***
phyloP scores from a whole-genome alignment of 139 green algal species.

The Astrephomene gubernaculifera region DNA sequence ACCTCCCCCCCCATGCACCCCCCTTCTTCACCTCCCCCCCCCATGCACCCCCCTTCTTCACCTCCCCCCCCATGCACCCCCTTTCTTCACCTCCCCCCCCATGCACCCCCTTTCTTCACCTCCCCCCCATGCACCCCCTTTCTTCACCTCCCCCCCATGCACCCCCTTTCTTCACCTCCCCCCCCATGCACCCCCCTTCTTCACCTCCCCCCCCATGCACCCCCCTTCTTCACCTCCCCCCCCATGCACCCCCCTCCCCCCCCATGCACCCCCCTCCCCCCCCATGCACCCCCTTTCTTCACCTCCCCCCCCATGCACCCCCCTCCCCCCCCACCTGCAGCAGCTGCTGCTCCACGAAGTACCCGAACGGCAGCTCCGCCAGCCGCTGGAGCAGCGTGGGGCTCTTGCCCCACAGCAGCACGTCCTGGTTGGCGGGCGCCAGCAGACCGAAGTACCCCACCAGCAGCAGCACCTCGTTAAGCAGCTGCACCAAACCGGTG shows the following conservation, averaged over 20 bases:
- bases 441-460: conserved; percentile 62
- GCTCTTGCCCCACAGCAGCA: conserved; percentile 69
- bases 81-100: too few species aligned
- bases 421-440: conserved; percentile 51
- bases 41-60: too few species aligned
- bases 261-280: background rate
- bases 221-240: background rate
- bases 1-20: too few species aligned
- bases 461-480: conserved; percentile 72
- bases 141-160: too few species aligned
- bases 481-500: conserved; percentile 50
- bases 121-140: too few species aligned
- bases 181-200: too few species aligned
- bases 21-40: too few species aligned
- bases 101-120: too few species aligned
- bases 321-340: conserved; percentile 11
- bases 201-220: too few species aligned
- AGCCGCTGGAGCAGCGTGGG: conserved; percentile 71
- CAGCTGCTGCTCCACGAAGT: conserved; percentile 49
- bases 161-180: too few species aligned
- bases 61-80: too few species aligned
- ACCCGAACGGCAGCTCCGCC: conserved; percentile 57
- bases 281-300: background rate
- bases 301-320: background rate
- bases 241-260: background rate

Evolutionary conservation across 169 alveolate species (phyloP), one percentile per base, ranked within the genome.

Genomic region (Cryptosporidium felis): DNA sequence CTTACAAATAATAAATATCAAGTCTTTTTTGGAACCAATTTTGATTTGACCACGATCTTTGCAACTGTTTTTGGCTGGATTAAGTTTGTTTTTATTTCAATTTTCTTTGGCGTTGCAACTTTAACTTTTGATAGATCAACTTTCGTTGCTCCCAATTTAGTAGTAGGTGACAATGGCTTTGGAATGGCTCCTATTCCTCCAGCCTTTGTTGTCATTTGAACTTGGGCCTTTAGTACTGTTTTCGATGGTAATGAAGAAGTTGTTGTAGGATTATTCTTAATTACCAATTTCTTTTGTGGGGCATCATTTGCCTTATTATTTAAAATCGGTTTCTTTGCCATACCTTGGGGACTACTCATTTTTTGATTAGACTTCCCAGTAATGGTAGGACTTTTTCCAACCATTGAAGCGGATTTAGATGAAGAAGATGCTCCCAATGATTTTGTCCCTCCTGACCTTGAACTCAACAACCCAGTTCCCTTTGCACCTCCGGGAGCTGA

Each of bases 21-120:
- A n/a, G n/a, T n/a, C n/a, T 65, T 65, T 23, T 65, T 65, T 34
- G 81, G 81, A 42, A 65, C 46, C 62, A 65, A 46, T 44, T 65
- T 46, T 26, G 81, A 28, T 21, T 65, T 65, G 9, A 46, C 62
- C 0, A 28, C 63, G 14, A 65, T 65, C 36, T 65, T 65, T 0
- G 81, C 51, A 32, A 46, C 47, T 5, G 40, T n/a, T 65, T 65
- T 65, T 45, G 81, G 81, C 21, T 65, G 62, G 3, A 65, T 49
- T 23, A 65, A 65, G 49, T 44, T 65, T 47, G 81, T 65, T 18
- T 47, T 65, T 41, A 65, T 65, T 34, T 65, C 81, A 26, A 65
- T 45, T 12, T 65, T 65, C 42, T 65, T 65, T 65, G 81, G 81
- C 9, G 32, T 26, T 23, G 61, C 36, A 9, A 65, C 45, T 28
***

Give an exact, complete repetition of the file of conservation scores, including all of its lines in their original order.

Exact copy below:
phyloP scores from a whole-genome alignment of 139 green algal species.

The Astrephomene gubernaculifera region DNA sequence ACCTCCCCCCCCATGCACCCCCCTTCTTCACCTCCCCCCCCCATGCACCCCCCTTCTTCACCTCCCCCCCCATGCACCCCCTTTCTTCACCTCCCCCCCCATGCACCCCCTTTCTTCACCTCCCCCCCATGCACCCCCTTTCTTCACCTCCCCCCCATGCACCCCCTTTCTTCACCTCCCCCCCCATGCACCCCCCTTCTTCACCTCCCCCCCCATGCACCCCCCTTCTTCACCTCCCCCCCCATGCACCCCCCTCCCCCCCCATGCACCCCCCTCCCCCCCCATGCACCCCCTTTCTTCACCTCCCCCCCCATGCACCCCCCTCCCCCCCCACCTGCAGCAGCTGCTGCTCCACGAAGTACCCGAACGGCAGCTCCGCCAGCCGCTGGAGCAGCGTGGGGCTCTTGCCCCACAGCAGCACGTCCTGGTTGGCGGGCGCCAGCAGACCGAAGTACCCCACCAGCAGCAGCACCTCGTTAAGCAGCTGCACCAAACCGGTG shows the following conservation, averaged over 20 bases:
- bases 441-460: conserved; percentile 62
- GCTCTTGCCCCACAGCAGCA: conserved; percentile 69
- bases 81-100: too few species aligned
- bases 421-440: conserved; percentile 51
- bases 41-60: too few species aligned
- bases 261-280: background rate
- bases 221-240: background rate
- bases 1-20: too few species aligned
- bases 461-480: conserved; percentile 72
- bases 141-160: too few species aligned
- bases 481-500: conserved; percentile 50
- bases 121-140: too few species aligned
- bases 181-200: too few species aligned
- bases 21-40: too few species aligned
- bases 101-120: too few species aligned
- bases 321-340: conserved; percentile 11
- bases 201-220: too few species aligned
- AGCCGCTGGAGCAGCGTGGG: conserved; percentile 71
- CAGCTGCTGCTCCACGAAGT: conserved; percentile 49
- bases 161-180: too few species aligned
- bases 61-80: too few species aligned
- ACCCGAACGGCAGCTCCGCC: conserved; percentile 57
- bases 281-300: background rate
- bases 301-320: background rate
- bases 241-260: background rate

Evolutionary conservation across 169 alveolate species (phyloP), one percentile per base, ranked within the genome.

Genomic region (Cryptosporidium felis): DNA sequence CTTACAAATAATAAATATCAAGTCTTTTTTGGAACCAATTTTGATTTGACCACGATCTTTGCAACTGTTTTTGGCTGGATTAAGTTTGTTTTTATTTCAATTTTCTTTGGCGTTGCAACTTTAACTTTTGATAGATCAACTTTCGTTGCTCCCAATTTAGTAGTAGGTGACAATGGCTTTGGAATGGCTCCTATTCCTCCAGCCTTTGTTGTCATTTGAACTTGGGCCTTTAGTACTGTTTTCGATGGTAATGAAGAAGTTGTTGTAGGATTATTCTTAATTACCAATTTCTTTTGTGGGGCATCATTTGCCTTATTATTTAAAATCGGTTTCTTTGCCATACCTTGGGGACTACTCATTTTTTGATTAGACTTCCCAGTAATGGTAGGACTTTTTCCAACCATTGAAGCGGATTTAGATGAAGAAGATGCTCCCAATGATTTTGTCCCTCCTGACCTTGAACTCAACAACCCAGTTCCCTTTGCACCTCCGGGAGCTGA

Each of bases 21-120:
- A n/a, G n/a, T n/a, C n/a, T 65, T 65, T 23, T 65, T 65, T 34
- G 81, G 81, A 42, A 65, C 46, C 62, A 65, A 46, T 44, T 65
- T 46, T 26, G 81, A 28, T 21, T 65, T 65, G 9, A 46, C 62
- C 0, A 28, C 63, G 14, A 65, T 65, C 36, T 65, T 65, T 0
- G 81, C 51, A 32, A 46, C 47, T 5, G 40, T n/a, T 65, T 65
- T 65, T 45, G 81, G 81, C 21, T 65, G 62, G 3, A 65, T 49
- T 23, A 65, A 65, G 49, T 44, T 65, T 47, G 81, T 65, T 18
- T 47, T 65, T 41, A 65, T 65, T 34, T 65, C 81, A 26, A 65
- T 45, T 12, T 65, T 65, C 42, T 65, T 65, T 65, G 81, G 81
- C 9, G 32, T 26, T 23, G 61, C 36, A 9, A 65, C 45, T 28